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Identification and Management of Turfgrass Diseases
Symptoms and signs | Conditions | Management
Brown patch is a sheath- and leaf-blighting summer disease that is common on tall fescue and bentgrass. It is particularly severe on tall fescue. With increased use of tall fescue in urban and commercial landscapes, brown patch has become a significant management problem.
Brown patch is caused by the fungus Rhizoctonia solani, which is classified into subgroups on the basis of anastomosis groups (AG). Subgroup AG-1 is the most common on tall fescue. Other anastomosis groups are found on bentgrasses, zoysiagrass and perennial ryegrass. The efficacy of some fungicides may vary among anastomosis groups.
- Tall fescue
- Kentucky bluegrass
- Perennial ryegrass
- Fine fescue
Symptoms can be confused with those of
Symptoms and signs
Brown patch in tall fescue is first noticed as areas of the turf that turn purple to gray-green, resembling moisture stress. These areas quickly fade to light tan or brown as infected leaves dry out. The symptoms sometimes occur as discrete circular patches ranging from a few inches to several feet in diameter (Figure 1). More commonly, symptoms occur in large, diffuse areas (Figure 2).
Foliar symptoms in tall fescue are easy to see. Straw-colored foliar lesions with dark brown borders are apparent at the transition zone between healthy and diseased turf (Figure 3). Once the lesions have completely girdled the leaf sheath or leaf blade, the entire leaf quickly fades to tan or brown. Foliar symptoms are sometimes confused with those of dollar spot; however, dollar spot is rare on tall fescue.
Symptoms on bentgrass putting surfaces appear as copper-colored circles ranging in size from several inches to several feet in diameter (Figure 4). Foliar symptoms are not commonly observed on creeping bentgrass.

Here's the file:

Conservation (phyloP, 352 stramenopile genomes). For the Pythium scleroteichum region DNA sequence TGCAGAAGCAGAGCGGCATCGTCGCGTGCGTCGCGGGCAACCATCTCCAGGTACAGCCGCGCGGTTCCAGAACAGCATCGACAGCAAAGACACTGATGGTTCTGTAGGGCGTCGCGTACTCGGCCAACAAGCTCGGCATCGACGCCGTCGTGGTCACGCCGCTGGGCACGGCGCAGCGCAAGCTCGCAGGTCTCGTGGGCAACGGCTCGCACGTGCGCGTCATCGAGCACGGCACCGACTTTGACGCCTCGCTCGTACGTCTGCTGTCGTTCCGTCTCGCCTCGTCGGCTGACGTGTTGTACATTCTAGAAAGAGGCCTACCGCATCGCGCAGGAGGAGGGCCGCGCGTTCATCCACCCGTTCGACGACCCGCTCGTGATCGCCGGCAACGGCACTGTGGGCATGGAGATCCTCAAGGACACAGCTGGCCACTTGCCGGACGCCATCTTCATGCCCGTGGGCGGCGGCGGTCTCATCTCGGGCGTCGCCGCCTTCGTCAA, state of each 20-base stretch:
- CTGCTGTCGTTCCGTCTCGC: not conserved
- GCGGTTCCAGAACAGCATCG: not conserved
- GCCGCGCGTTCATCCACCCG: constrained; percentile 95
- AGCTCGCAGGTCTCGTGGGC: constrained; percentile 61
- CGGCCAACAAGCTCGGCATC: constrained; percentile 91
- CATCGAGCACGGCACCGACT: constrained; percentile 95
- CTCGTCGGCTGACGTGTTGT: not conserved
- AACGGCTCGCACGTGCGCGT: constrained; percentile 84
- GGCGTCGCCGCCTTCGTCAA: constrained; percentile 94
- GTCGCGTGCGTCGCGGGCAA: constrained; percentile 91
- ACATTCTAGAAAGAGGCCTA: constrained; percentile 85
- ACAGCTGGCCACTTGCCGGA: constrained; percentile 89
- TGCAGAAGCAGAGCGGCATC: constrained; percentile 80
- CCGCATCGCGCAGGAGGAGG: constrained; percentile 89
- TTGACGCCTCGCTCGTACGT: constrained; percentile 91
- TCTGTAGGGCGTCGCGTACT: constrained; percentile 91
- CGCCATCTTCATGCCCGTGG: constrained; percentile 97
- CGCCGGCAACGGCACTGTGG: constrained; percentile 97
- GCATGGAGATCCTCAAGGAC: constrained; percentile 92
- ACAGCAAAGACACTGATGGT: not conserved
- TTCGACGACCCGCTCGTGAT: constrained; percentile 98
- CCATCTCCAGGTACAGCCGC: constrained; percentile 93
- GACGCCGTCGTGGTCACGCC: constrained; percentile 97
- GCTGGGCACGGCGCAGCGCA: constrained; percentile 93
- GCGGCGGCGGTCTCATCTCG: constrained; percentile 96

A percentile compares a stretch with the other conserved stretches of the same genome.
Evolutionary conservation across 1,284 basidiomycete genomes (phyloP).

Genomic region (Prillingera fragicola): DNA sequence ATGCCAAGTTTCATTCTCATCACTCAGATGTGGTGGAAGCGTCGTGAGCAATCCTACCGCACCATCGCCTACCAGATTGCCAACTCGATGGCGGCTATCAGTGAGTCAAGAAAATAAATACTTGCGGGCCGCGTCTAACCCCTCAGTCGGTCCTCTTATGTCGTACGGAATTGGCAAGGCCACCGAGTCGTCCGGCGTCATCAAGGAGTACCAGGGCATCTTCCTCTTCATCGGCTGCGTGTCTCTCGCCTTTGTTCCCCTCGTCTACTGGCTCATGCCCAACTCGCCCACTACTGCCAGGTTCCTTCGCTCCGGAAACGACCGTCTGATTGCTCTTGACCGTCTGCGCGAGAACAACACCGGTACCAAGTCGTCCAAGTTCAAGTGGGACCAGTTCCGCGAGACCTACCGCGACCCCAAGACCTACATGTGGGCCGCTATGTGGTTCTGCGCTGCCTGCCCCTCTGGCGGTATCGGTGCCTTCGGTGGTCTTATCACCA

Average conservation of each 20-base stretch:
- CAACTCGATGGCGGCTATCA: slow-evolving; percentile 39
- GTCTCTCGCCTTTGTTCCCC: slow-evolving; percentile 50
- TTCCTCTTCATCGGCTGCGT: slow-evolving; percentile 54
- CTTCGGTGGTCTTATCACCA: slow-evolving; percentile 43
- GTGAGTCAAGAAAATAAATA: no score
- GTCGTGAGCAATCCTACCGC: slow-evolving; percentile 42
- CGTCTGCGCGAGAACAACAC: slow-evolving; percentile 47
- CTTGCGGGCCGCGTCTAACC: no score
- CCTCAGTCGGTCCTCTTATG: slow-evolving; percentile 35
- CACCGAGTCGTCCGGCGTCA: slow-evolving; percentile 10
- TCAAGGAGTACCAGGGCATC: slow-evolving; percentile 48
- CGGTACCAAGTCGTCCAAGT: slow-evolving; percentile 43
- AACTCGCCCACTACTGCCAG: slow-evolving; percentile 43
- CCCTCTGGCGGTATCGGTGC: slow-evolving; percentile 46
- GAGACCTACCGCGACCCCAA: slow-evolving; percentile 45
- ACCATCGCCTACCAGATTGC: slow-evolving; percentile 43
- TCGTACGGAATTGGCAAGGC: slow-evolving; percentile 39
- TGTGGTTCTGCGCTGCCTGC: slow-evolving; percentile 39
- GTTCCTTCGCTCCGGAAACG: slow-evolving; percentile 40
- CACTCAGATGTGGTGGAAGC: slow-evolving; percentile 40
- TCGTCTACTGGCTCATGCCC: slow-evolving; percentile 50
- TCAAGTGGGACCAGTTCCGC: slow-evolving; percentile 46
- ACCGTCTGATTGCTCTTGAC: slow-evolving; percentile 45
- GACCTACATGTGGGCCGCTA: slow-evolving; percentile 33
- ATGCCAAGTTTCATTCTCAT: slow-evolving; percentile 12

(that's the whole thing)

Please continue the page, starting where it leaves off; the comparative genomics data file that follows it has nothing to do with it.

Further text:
During weather that is favorable to brown patch, mycelium (mass of fungal vegetative growth) can sometimes be seen in the early morning. It is found at the transition zone between healthy and affected turf and can be seen growing over and between the leaf blades (Figure 5). When the disease is active, there is often a dark gray border at the margin of the patch where mycelium can be detected. Hyphae (individual fungal strands) have a predominantly right-angled branching pattern in contrast to that of the dollar spot fungus, which is predominantly Y-shaped (Figure 6).
Rhizoctonia solani survives in the thatch and soil as bulbils (resting structures). During favorable weather, hyphae from bulbils begin active growth and infect grass leaves. Brown patch develops rapidly when night temperatures exceed 70 degrees F and duration of leaf wetness exceeds 10 hours. Brown patch can be severe following extended periods of hot (70 to 90 degrees F), rainy, humid weather. High levels of available nitrogen increase disease severity on both tall fescue and creeping bentgrass.
On tall fescue
Avoid seeding rates greater than 6 to 8 pounds per 1,000 square feet when establishing or renovating lawns. A higher population density makes it physically easier for R. solani to move from leaf to leaf and increases humidity and duration of leaf wetness periods.